WSJ Contest — Friday, November 6, 2020

Grid: 7ish; Meta: about the same once I got a nudge  

 


Matt Gaffney’s Wall Street Journal contest crossword, “Fresh Start”—Laura’s review

This week, our answer is a six-letter noun. Is KAMALA or HARRIS? By the time I started working on the meta for this one, it was Sunday morning and I was extremely hungover from both beer and anxiety. So I got a little nudge that confirmed I was on the right track. I knew we were looking for something have to do the words starting with F in the themers, but I didn’t know what to do with the parenthetical enumerations.

WSJ Contest - 11.6.20 - Solution

WSJ Contest – 11.6.20 – Solution

  • [18a: Approximately zero (7)]: FEW TO NONE
  • [24a: Noted Pulitzer winner of 2018 (6)]: RONAN FARROW
  • [39a: What entrepreneurs seek to do (4)]: FILL A VOID
  • [55a: They’re woolly but not wild (5)]: SHEEP FLOCKS
  • [61a: Failed to fluster (5)]: DIDN’T FAZE

Turns out, the enumerations indicated another entry in the grid that I was supposed to connect to those F-words; the first one to click was RONAN FARROW (6) and RAMSES — because, of course, RAMSES was a PHARAOH (FARROW).

Thusly:

FEW == PHEW == [12d: Cry of relief]: FINALLY
FARROW == PHARAOH == [49a: Ancient Egyptian ruler]: RAMSES
FILL == PHIL == [45a: 1990s “SNL” castmate of Chris, David and Rob]: ADAM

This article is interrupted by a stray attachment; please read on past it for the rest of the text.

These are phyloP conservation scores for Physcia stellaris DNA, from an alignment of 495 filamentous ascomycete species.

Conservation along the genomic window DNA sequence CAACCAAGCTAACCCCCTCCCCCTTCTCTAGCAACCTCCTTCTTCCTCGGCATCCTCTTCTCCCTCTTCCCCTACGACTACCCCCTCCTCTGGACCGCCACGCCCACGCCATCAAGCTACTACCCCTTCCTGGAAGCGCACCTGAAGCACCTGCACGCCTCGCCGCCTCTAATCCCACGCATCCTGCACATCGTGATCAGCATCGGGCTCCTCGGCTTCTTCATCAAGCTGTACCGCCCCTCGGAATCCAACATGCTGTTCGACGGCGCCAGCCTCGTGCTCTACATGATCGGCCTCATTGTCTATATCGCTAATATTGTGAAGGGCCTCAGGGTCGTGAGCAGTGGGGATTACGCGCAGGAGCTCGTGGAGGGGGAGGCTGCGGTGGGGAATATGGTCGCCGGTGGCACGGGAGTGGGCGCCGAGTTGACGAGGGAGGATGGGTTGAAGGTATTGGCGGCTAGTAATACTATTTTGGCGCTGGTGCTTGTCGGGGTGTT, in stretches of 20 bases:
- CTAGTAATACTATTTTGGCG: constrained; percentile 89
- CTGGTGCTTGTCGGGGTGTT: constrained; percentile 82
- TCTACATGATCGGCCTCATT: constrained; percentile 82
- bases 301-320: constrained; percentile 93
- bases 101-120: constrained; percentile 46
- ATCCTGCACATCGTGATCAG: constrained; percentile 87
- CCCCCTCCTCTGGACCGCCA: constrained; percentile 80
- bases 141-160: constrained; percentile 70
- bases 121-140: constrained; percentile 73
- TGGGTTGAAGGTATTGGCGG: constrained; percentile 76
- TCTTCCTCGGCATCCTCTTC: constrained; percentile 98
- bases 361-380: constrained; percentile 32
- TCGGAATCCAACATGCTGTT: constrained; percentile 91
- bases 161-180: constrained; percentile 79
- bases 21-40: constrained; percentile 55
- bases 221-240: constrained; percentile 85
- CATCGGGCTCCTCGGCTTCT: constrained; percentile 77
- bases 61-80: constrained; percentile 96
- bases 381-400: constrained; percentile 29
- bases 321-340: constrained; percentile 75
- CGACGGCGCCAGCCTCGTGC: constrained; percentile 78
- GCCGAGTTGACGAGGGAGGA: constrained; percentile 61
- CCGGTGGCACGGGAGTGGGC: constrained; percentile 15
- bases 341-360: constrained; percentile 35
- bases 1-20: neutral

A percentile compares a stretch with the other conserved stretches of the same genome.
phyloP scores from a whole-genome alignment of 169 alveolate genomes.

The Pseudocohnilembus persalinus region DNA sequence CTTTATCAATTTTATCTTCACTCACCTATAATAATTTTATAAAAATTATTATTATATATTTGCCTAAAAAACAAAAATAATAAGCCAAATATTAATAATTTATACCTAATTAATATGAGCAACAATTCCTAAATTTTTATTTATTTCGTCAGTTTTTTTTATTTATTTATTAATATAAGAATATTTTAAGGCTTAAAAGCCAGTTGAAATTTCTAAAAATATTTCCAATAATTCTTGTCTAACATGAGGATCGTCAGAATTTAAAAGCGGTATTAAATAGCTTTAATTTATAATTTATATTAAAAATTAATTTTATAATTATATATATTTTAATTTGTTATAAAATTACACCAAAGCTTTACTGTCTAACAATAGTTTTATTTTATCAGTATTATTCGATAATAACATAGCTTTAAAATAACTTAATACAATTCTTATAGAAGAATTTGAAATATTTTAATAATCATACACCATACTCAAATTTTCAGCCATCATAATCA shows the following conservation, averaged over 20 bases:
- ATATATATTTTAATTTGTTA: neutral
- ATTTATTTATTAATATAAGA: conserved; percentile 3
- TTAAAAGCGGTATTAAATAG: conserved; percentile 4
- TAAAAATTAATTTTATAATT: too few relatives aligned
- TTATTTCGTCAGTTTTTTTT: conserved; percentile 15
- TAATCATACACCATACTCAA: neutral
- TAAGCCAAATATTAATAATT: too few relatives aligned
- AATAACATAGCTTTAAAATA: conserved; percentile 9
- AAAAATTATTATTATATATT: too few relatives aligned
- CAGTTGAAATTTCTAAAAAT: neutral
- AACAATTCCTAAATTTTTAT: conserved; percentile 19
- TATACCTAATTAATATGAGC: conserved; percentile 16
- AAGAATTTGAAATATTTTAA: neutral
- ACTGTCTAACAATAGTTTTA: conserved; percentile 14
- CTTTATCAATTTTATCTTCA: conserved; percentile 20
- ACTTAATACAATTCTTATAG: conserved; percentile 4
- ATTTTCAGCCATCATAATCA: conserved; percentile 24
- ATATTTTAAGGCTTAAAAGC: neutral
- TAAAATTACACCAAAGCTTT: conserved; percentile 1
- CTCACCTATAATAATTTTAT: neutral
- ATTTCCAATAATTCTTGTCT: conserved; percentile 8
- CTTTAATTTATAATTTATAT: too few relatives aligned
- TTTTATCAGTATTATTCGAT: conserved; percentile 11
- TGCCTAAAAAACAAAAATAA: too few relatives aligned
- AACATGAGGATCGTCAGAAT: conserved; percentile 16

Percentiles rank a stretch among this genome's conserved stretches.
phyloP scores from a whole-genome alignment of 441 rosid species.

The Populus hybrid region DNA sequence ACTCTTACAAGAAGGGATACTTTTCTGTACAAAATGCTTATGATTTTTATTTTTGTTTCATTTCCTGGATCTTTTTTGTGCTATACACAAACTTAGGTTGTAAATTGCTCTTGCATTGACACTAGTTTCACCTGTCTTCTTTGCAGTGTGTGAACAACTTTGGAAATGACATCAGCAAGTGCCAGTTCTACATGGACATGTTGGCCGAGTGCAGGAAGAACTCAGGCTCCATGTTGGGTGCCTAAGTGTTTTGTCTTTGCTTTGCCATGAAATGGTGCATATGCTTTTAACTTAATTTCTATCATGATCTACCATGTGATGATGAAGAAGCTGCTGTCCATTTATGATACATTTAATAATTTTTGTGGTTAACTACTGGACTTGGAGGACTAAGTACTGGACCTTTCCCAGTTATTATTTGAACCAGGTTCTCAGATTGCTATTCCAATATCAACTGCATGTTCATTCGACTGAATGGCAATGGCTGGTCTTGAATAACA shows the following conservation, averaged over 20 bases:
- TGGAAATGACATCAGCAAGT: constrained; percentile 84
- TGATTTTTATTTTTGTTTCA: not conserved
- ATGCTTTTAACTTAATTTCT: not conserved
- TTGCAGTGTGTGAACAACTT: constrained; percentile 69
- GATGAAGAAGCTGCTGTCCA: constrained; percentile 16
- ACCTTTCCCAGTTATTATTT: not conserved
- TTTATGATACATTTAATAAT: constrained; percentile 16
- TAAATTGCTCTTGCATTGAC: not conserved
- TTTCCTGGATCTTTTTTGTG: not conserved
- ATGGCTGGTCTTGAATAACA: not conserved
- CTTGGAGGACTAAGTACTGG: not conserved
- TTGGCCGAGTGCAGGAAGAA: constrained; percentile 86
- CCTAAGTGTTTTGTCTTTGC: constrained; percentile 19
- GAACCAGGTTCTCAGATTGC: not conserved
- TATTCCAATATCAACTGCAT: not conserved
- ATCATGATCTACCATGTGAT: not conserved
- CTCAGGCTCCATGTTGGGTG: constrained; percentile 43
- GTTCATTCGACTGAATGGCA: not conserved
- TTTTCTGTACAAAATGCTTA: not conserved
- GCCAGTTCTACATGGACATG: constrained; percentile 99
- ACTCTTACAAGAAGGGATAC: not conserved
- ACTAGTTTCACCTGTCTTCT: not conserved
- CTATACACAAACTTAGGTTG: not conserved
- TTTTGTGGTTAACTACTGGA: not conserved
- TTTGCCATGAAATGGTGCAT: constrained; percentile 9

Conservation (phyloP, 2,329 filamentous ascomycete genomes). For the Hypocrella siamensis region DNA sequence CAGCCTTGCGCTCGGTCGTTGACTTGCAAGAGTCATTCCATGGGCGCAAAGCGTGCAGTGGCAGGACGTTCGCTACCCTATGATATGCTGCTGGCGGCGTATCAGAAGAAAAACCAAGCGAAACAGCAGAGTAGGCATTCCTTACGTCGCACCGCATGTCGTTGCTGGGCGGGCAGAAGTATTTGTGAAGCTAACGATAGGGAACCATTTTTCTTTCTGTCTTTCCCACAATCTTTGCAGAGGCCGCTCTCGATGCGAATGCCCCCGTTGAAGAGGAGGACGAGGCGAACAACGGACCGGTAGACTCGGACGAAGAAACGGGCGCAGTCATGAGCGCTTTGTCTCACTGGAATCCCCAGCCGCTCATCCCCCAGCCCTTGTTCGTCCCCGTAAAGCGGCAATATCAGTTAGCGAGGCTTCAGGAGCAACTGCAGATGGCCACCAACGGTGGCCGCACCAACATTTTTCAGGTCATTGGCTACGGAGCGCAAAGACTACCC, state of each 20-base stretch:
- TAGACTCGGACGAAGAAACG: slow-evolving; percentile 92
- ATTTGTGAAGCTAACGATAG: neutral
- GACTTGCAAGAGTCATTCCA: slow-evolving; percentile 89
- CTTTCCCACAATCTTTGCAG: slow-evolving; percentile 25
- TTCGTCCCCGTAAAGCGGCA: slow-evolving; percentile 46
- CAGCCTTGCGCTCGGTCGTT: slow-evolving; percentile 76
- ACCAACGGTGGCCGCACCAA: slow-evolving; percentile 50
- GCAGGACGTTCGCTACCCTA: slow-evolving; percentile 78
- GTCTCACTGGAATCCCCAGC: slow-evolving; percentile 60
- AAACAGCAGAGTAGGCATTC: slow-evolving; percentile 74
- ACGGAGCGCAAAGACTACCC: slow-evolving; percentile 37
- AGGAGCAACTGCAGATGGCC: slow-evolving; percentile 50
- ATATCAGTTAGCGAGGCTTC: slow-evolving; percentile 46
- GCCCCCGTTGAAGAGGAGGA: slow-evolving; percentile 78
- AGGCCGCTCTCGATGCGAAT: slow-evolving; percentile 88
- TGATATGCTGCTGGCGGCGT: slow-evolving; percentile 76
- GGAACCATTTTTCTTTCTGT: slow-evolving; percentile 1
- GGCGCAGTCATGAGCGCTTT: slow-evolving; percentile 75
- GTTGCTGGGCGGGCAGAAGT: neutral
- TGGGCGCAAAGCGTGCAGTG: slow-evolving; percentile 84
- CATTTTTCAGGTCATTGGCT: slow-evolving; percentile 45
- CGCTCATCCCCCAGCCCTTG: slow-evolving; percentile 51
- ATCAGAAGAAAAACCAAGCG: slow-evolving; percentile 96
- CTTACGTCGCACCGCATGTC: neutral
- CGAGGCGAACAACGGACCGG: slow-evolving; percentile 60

{namely, PHIL Hartman, RIP, and ADAM Sandler}
FLOCKS == PHLOX == [14a: Popular perennial]: YUCCA
FAZE == PHASE == [74a: Part of a process]: STAGE

Take the first letters of those entries and you get FRAYS; apply the same extraction principle of F-word == PH-word to FRAYS and you get PHRASE, which is a six-letter noun and our answer.

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24 Responses to WSJ Contest — Friday, November 6, 2020

  1. KHunt says:

    Hmm…the only thing that kept coming to mind was “phraud”

  2. jefe says:

    Oof. Was phlommuxed. Was convinced that “Fresh Start” meant replace the first letter or first word in the themers and somehow didn’t even notice that they all had F words, much less F homophones. I think I even initially wanted to put PHASE in for STAGE while solving!

    • Harry says:

      Might have gotten it if they were actually homophones but farrow–> pharaoh and few–>phew are not true homophones, unless you speak in a strange dialect.

      • Jonesy says:

        I think I speak pretty standard American English, and both few/phew (fyou) & farrow/pharaoh (fair-oh) are homophones for me. How do you pronounce those words??

        • wobbit says:

          In my pretty standard American English, few and phew sound the same, but Farrow rhymes with arrow, narrow, and sparrow.

          • Jonesy says:

            For me pharaoh also rhymes with narrow and sparrow.

            How do you say pharaoh?

            • JohnH says:

              FWIW, MW prefers a short vowel so closer to narrow, while RHUD prefers FAIR-oh, which is my pronunciation, but both dictionaries accept both.

  3. Barry Miller says:

    I was pleased enough just to notice all the Fs. Then I went for a swim.

  4. Barney says:

    “Things that were never gonna happen for a million, Alex.” (RIP 🙏)

  5. Streroto says: